The Full Monty tells the story of a six unemployed men from Sheffield who decide to form a striptease act in an attempt to change their fortunes. But they confront a number of mental health issues along the way.
The film was a major critical success grossing over $250 from a budget of less than $3 million. This made it the highest grossing film in the UK until it was outsold by Titanic.
The Full Monty gathered critical acclaim in a number of fields winning 35 awards including recognition for choreography and an Oscar for best music:
But looking back it’s down to earth discussion of male mental health issues also deserves recognition.
On their journey the six former steelworkers confronts depression, suicide erectile dysfunction (ED), and body image in the wake of redundancy.
However light hearted, the film normalises mental illness by demonstrating it’s frequency. It shows that ‘blokey’ men can have non judgmental conversations about mental health. It also highlights the value of peer support but doesn’t shy away from how difficult men find it to talk about these issues.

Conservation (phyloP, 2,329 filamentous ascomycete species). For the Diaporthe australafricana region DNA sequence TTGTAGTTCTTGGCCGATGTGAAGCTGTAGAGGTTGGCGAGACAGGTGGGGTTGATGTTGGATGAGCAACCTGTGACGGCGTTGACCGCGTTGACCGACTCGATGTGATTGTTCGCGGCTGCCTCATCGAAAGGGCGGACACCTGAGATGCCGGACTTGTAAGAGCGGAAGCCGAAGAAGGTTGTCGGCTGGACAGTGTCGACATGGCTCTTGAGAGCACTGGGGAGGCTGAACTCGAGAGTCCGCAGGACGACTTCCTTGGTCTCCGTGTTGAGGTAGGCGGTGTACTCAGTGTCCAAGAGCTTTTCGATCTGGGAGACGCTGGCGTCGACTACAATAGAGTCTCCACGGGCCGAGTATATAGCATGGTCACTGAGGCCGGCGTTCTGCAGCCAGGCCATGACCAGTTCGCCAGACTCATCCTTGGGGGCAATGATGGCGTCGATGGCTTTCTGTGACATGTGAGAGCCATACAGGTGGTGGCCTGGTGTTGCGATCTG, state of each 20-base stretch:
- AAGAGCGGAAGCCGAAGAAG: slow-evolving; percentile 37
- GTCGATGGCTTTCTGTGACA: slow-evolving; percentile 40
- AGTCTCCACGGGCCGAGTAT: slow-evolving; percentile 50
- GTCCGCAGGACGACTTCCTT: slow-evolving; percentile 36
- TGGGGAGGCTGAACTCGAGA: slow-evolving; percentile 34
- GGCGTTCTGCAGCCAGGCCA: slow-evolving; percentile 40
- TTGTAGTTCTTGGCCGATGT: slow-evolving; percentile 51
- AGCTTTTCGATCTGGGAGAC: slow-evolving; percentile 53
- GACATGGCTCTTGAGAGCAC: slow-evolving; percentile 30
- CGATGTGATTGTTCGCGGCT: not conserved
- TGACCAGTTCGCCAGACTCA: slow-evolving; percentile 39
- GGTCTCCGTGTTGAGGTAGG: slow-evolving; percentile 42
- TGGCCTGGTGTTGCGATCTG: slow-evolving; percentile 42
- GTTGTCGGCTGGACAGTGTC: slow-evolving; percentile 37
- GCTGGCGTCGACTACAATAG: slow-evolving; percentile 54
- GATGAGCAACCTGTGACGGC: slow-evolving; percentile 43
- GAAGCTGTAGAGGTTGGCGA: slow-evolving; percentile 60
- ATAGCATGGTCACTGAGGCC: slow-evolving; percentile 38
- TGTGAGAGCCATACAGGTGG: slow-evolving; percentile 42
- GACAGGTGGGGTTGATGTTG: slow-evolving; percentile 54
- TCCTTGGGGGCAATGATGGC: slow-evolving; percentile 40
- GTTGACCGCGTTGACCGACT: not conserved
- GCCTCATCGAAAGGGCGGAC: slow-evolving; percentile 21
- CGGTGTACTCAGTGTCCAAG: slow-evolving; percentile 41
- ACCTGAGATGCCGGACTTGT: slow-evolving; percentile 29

Although peer support is advocated by the Royal College of Psychiatrists it isn’t always enough. From a mental health perspective, the most frustrating element of the lovable characters stories is their failure to seek professional help.
The effects of Unemployment
The Full Monty also tackles the impact of unemployment which has a huge effect on psychological well-being. So much so research indicates unemployed people are two to three times more at risk of death by suicide than fully employed people.
A study looking at the effects of unemployment in Bradford took people who lost their job during the 2009-2010 economic recession. It found three main experiences that made involuntary unemployment a serious detriment to mental health:
- Inability to pursue goals: Immediately people are unable to save, buy/do the things they want. In the long term career is damaged or lost.
- ‘Spoiled identities’: People suffer an identity crisis during the image transition from someone who works to someone who doesn’t. They may experience ‘unemployment stigma’ and ‘welfare stigma’.
- Destruction of routine: People suffer a loss of structure and motivation in their lives.
If you feel affected by any of the issues and need someone to talk with the Samaritans are always happy to listen. They provide a 24 hour, free and confidential service:
Call 116 123
Featured image accredited to C Jill Reed